Corrections officials said the Otero County Prison Facility, which is operated by the Management and Training Corp., is working with the Department of Health to do rigorous testing, isolation and quarantine protocol in the center.

New Mexico Has 69 New Coronavirus Cases, 5 More Known Deaths - Associated Press

Health officials in New Mexico are reporting 69 new confirmed COVID-19 infections and five more related deaths.  

That brings the total confirmed infections to 7,689 and 356 known coronavirus deaths as of Sunday. 

There are 182 hospitalized patients. 

New Mexico Department of Health officials say four of the five deaths reported Sunday were in San Juan County with the other in McKinley County. 

McKinley County has 2,415 overall cases of COVID-19 with San Juan County at 1,733 cases and Bernalillo County, the state's most populous county, at 1,476 cases.

Navajo Nation Reports 105 New Covid-19 Cases, 10 More Deaths - Associated Press

The Navajo Department of Health has reported 105 new cases of coronavirus on the Navajo Nation and 10 more known deaths. 

That pushes the numbers to 5,250 positive COVID-19 cases and 241 known deaths as of Saturday night. 

Tribal officials also said preliminary reports from eight health care facilities indicate about 1,814 people have recovered from COVID-19 with more reports still pending. 

The vast Navajo Nation reservation stretches into northwestern New Mexico, northeastern Arizona and southeastern Utah. 

University Of The Southwest Waives Cost For Grad Programs - Hobbs News-Sun, Associated Press

A southeastern New Mexico college has announced it will allow all of the school's recent undergraduates to begin master's degree programs tuition-free. 

The Hobbs News-Sun reports the University of the Southwest said last month the tuition-free experiment will start this summer.

University President Quint Thurman says he and other administrators made the decision after exploring what the school could do to assist recent graduates when the job market is challenging.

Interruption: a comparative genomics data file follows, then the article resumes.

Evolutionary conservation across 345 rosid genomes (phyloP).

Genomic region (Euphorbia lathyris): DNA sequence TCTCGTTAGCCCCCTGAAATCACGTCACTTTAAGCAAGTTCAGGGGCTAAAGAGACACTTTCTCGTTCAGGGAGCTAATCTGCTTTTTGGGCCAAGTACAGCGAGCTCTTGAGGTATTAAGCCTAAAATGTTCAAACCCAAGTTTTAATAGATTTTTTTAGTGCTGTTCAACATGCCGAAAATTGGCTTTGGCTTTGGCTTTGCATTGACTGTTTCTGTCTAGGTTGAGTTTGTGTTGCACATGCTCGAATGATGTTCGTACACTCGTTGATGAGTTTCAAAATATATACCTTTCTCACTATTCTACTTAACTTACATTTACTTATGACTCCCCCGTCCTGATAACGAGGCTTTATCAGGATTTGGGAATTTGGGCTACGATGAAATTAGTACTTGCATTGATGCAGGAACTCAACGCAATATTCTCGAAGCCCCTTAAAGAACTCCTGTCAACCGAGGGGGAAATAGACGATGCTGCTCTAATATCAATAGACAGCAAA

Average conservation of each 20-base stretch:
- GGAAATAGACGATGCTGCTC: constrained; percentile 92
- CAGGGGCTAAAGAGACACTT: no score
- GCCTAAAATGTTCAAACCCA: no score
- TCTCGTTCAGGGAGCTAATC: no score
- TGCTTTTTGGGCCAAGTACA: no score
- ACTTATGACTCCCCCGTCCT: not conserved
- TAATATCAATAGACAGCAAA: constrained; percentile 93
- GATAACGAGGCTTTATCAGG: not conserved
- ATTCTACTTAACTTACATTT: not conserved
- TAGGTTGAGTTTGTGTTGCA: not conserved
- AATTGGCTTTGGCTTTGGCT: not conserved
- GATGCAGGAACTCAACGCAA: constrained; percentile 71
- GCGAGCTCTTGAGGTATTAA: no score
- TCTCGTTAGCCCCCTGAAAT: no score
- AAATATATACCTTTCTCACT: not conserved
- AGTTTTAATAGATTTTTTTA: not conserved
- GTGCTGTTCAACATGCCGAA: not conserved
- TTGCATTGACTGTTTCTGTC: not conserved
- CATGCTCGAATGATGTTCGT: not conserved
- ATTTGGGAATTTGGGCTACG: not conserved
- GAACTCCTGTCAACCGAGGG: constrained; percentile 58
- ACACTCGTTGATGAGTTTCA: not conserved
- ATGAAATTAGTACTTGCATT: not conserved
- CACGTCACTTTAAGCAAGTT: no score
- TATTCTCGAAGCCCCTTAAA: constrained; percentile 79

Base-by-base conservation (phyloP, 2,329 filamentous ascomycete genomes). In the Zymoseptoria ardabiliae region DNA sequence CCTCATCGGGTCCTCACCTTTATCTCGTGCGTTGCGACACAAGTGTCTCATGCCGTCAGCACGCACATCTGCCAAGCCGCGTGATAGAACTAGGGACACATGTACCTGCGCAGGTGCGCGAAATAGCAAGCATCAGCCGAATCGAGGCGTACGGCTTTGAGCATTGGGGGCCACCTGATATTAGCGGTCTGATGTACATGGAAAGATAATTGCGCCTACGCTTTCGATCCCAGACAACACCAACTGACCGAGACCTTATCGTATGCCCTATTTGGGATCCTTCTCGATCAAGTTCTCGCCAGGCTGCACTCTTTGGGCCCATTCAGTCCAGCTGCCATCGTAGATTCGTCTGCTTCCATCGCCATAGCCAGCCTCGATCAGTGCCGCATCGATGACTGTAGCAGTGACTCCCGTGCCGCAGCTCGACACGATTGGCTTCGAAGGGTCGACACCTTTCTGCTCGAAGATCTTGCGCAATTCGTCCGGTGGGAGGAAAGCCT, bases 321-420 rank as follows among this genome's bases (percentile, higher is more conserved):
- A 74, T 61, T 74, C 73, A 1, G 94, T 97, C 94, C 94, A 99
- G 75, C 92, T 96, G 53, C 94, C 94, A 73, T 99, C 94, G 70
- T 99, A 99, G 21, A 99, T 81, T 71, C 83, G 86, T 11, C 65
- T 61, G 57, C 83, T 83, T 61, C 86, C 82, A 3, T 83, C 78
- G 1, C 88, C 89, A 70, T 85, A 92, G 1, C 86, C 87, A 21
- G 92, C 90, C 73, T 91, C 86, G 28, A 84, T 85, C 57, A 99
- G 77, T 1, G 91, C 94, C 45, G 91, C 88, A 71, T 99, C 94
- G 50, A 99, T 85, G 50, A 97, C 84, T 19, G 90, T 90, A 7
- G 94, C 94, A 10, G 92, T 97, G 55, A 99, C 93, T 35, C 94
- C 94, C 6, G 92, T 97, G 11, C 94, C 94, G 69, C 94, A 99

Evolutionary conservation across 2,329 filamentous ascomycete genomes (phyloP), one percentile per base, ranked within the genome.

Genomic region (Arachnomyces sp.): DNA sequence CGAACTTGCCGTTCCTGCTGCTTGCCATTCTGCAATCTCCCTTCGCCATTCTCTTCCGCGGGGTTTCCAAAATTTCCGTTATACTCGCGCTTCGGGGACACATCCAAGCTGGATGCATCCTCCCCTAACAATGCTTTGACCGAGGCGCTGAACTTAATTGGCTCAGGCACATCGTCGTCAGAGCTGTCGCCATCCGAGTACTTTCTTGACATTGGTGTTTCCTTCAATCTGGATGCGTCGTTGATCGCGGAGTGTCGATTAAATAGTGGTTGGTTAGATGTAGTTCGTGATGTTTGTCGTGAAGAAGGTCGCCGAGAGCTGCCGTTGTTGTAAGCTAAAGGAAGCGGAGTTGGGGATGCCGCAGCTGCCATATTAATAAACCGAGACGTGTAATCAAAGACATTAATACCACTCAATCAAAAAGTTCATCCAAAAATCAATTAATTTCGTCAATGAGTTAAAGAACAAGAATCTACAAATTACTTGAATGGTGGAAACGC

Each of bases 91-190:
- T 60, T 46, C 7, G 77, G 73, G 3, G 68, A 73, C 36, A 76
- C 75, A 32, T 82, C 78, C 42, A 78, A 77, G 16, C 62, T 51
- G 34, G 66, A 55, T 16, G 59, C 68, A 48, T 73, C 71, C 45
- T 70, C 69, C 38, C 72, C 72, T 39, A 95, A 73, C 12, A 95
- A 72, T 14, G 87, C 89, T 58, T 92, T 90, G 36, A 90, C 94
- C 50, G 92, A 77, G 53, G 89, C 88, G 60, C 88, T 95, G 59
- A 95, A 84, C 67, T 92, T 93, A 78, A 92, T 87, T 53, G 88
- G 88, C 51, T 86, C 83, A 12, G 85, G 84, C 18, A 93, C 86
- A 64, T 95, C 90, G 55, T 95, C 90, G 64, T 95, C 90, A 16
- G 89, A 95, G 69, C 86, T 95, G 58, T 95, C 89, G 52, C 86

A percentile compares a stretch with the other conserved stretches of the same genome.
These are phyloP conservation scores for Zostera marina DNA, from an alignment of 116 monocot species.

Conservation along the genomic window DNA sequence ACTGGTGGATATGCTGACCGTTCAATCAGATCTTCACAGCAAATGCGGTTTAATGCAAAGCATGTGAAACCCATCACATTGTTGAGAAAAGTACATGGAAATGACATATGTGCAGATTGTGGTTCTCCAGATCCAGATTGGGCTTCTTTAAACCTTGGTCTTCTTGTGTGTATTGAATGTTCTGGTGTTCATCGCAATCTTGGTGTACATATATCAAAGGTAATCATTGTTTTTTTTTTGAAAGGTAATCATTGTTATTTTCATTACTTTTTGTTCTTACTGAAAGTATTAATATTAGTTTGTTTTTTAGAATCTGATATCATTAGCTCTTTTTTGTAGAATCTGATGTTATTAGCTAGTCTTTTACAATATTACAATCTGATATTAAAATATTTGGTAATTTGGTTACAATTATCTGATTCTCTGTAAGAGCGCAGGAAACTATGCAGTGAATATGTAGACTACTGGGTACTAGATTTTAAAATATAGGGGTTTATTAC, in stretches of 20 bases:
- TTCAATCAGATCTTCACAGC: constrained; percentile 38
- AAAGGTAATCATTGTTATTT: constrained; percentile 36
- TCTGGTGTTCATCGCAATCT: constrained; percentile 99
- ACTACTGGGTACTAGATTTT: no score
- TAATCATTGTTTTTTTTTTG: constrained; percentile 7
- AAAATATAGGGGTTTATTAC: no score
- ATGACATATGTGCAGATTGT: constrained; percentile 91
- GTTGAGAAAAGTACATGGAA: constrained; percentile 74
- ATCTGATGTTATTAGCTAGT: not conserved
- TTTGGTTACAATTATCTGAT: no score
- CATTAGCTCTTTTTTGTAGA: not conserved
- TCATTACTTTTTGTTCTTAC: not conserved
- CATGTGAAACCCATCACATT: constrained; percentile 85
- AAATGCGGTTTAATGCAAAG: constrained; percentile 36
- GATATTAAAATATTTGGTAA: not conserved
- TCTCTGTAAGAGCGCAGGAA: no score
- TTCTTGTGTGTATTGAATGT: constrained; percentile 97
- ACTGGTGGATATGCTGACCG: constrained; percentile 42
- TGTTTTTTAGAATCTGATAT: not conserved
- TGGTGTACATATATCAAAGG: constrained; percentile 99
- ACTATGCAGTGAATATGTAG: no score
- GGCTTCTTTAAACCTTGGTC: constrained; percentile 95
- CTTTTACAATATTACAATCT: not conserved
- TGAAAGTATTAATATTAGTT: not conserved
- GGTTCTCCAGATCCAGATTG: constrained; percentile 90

Eligible students must have completed their bachelor's degrees in 2020 at the private Christian university. 

New Mexico's Populous County Sees Jump In Illegal Dumping - KRQE-TV, Associated Press

Officials in New Mexico's most populous county are reporting a rise in illegal dumping amid the COVID-19 pandemic. 

KRQE-TV reports that Bernalillo County officials believe the uptick in illegal dumping is a result of people cleaning out their homes during the stay-at-home order and failing to make trips to authorized dump sites. 

County officials say they have received double the number of calls for service connected to dumping from this time last year. 

The county reports having to pick up tires, mattresses, home appliances, cars and other big items.

The county's health protection manager, Lucas Tafoya, says crews have to wait a couple of days before they clean up the reported messes in case there are traces of the novel coronavirus on the material.

Illegal dumping comes with a fine of up to $1,000 or 90 days in jail. 

Fire At Albuquerque Assisted Living Facility Displaces 13 - Associated Press

The Albuquerque fire department says 13 residents of an assisted living facility were displaced by a fire in one apartment Saturday morning. 

The department says firefighters were able to put out the fire without it extending into other areas of La Vida Llena. 

According to the department, one person was transported for injuries related to possible smoke inhalation and no firefighters were injured. 

No additional information was released.

 

Advocates Question Investigations Used To Target Wolves - Associated Press

An ongoing analysis by an environmental group is raising questions about investigations into livestock kills by Mexican gray wolves. 

The results of the investigations are used to compensate ranchers and target problem wolves in New Mexico and Arizona. 

The Idaho-based group Western Watersheds Project has documented significant oddities, errors or conflicting details in more than two-thirds of the 117 investigations it reviewed from 2019. 

The group's deputy director tells the Arizona Daily Star that numerous cases were confirmed wolf kills based just on "logical leaps" and what she described as a stunning lack of evidence.

In March alone, government hunters killed four wolves in New Mexico under federal removal orders that cited repeated attacks on livestock in the area.

The Mexican gray wolf was once common throughout portions of the Southwest and Mexico. By the 1970s, it had been hunted, trapped and poisoned to near-extinction.

In 1998, state and federal wildlife managers began reintroducing the subspecies with the experimental release of 11 captive-bred wolves. 

There are now at least 163 wolves roaming the two states, according to the latest survey.